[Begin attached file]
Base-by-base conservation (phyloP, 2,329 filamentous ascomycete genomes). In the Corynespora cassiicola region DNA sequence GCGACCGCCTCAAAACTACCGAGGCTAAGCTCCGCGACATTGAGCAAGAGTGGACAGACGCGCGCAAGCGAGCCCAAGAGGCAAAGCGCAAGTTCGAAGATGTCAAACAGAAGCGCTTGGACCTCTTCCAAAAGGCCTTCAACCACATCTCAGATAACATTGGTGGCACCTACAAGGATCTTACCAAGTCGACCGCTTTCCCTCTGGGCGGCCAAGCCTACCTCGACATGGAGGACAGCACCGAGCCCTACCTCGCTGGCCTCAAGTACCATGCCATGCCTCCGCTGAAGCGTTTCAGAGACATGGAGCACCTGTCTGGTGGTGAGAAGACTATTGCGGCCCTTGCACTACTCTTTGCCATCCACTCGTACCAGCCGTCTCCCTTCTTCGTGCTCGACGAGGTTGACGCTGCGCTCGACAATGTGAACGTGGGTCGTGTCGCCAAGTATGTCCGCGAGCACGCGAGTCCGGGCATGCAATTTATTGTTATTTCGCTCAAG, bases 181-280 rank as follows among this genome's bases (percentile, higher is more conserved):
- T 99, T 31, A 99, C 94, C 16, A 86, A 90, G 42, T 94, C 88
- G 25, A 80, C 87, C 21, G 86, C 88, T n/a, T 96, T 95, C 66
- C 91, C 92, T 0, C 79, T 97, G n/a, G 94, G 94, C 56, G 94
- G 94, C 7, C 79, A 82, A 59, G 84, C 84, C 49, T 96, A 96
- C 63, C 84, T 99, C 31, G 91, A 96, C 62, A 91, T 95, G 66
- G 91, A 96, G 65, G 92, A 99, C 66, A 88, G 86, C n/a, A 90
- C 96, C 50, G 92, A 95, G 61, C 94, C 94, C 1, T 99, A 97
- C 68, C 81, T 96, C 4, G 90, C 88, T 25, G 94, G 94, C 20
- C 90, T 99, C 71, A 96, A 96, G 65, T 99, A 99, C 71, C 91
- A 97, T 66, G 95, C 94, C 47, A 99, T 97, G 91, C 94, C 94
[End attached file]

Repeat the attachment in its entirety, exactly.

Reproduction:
Base-by-base conservation (phyloP, 2,329 filamentous ascomycete genomes). In the Corynespora cassiicola region DNA sequence GCGACCGCCTCAAAACTACCGAGGCTAAGCTCCGCGACATTGAGCAAGAGTGGACAGACGCGCGCAAGCGAGCCCAAGAGGCAAAGCGCAAGTTCGAAGATGTCAAACAGAAGCGCTTGGACCTCTTCCAAAAGGCCTTCAACCACATCTCAGATAACATTGGTGGCACCTACAAGGATCTTACCAAGTCGACCGCTTTCCCTCTGGGCGGCCAAGCCTACCTCGACATGGAGGACAGCACCGAGCCCTACCTCGCTGGCCTCAAGTACCATGCCATGCCTCCGCTGAAGCGTTTCAGAGACATGGAGCACCTGTCTGGTGGTGAGAAGACTATTGCGGCCCTTGCACTACTCTTTGCCATCCACTCGTACCAGCCGTCTCCCTTCTTCGTGCTCGACGAGGTTGACGCTGCGCTCGACAATGTGAACGTGGGTCGTGTCGCCAAGTATGTCCGCGAGCACGCGAGTCCGGGCATGCAATTTATTGTTATTTCGCTCAAG, bases 181-280 rank as follows among this genome's bases (percentile, higher is more conserved):
- T 99, T 31, A 99, C 94, C 16, A 86, A 90, G 42, T 94, C 88
- G 25, A 80, C 87, C 21, G 86, C 88, T n/a, T 96, T 95, C 66
- C 91, C 92, T 0, C 79, T 97, G n/a, G 94, G 94, C 56, G 94
- G 94, C 7, C 79, A 82, A 59, G 84, C 84, C 49, T 96, A 96
- C 63, C 84, T 99, C 31, G 91, A 96, C 62, A 91, T 95, G 66
- G 91, A 96, G 65, G 92, A 99, C 66, A 88, G 86, C n/a, A 90
- C 96, C 50, G 92, A 95, G 61, C 94, C 94, C 1, T 99, A 97
- C 68, C 81, T 96, C 4, G 90, C 88, T 25, G 94, G 94, C 20
- C 90, T 99, C 71, A 96, A 96, G 65, T 99, A 99, C 71, C 91
- A 97, T 66, G 95, C 94, C 47, A 99, T 97, G 91, C 94, C 94